One of the many promises of Virtual Reality as a burgeoning medium is that it can theoretically transport you to places you may never otherwise be able to see with your own eyes– not just invented fantasy worlds, but real locations right here on planet Earth that are inaccessible or otherwise out-of-reach to the average person.
True to form, the now-Disney-owned National Geographic has taken it upon itself to be among the first to deliver such experiences with the recently launched National Geographic Explore VR software for Oculus Quest. First launched this past spring with a singular destination– Antarctica– the platform was updated this week to include a second exotic locale: the ruins of the 15th Incan citadel Machu Picchu. Both virtual excursions are currently included with the single $9.99 download price for the program, and having just played through each adventure, I can say the finished product is definitely worth that meager cost.
I started with the Antarctic expedition, which was the first to be released and the most appealing to me personally, being an enthusiast of desolate, icy settings in video games, movies, and of course the real world. Heading out from your picturesque apartment headquarters, you step through a yellow-framed portal evocative of a National Geographic magazine cover and find yourself deep in the frozen south. Dropped off by a large research vessel, you hop aboard a kayak and venture into the foreboding ice floes. It may feel a little silly at first to sit on the floor of your living room and paddle, but the absolute immersion goes a long way in making you accept the situation pretty quickly.
Your task in this mission is to act as a National Geographic photographer, capturing images of the landscapes and wildlife around you. It’s an assignment that would probably take some training in reality, but the user-friendly and self-explanatory camera controls make it a snap– no pun intended– to grab all the shots you would want from such a journey. You’ll spot penguins, whales, seagulls, and seals along the way in your boat, and then you reach a point where you have to start heading up: it’s a dangerous ice climb to the summit, so keep steady and try not to look down.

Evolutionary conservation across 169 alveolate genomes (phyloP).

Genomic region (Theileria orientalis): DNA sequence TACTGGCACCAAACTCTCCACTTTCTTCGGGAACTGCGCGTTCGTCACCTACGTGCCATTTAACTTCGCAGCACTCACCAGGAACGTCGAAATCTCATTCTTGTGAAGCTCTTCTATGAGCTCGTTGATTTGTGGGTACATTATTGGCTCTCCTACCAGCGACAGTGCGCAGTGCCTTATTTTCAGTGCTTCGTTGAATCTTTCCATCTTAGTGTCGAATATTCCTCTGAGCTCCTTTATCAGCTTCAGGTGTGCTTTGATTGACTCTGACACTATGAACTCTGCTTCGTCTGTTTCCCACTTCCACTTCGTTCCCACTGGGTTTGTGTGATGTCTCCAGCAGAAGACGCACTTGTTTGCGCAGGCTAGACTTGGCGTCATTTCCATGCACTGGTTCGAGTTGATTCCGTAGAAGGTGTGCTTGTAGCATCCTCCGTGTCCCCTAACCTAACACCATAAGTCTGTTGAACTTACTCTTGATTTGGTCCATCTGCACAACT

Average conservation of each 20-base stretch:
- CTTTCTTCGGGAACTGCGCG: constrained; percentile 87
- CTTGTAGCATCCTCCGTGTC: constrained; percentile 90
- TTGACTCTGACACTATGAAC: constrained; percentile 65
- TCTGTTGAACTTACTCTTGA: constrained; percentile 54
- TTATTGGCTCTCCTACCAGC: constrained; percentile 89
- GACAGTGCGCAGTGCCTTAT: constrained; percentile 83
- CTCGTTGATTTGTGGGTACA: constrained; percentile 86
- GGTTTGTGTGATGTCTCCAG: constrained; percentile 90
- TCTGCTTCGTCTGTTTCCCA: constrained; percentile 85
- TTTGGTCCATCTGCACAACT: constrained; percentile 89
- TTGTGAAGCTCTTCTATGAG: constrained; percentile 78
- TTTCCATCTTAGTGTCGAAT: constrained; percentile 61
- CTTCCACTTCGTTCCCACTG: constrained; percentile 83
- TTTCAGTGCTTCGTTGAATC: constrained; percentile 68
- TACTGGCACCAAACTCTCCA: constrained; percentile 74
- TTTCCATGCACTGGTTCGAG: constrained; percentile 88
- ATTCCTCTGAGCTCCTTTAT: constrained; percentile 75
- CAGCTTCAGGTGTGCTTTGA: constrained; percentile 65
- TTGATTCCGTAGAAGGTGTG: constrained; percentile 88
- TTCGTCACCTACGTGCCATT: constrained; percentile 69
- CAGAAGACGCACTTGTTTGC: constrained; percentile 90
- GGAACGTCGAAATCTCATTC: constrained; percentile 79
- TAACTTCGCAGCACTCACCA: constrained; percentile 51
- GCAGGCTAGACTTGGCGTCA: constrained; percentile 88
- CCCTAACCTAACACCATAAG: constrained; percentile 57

I absolutely loved the Antarctica section of National Geographic Explore VR, to the point where I’ll probably play through it at least a few more times. I know I found at least one Easter Egg in my exploration, so I’m itching to see if there are any more, and I really appreciated the feel of extreme isolation and serenity that comes with visiting such a breathtakingly barren region. Which is why I was just a little disappointed to try out the Machu Picchu portion of the experience– this is a much more straightforward, less freewheeling with an emphasis on education about the history of the area rather than merely breathing in the environment.
Which is not to say the trip to Machu Picchu isn’t worth it. I imagine this is as close as one will ever get to feel as though you are there without actually visiting the Peruvian “Lost City,” and I certainly walked away from the encounter having learned quite a bit more about Incan life and the geography of this important archeological site. But the actual interface with the material is far drier than in the Antarctic version: instead of paddling a kayak and climbing vertical ice walls, you’re just pointing a cursor and teleporting where you want to go in a limited space. You still take photos, but instead of pointing and clicking wherever you want, your creativity is stifled by a voice-over guide who directs you on which would make the best shots for the fictional National Geographic cover story to which you’re contributing.
With all that having been said, I can heartily recommend National Geographic Explore VR for those who own an Oculus Quest headset with the minor reservation that one of these experiences is a sheer thrill filled with wonder and amazement, while the other– though similarly impressive on a visual level– is more of a guided history lesson.
National Geographic Explore VR is available now for Oculus Quest.
Mike has been fascinated by theme parks and Disney all his life. He has worked in the entertainment journalism field since 2015, after spending a decade as a film projectionist at one of Hollywood’s most prestigious movie theaters. He resides in Burbank, California with his wife and cat.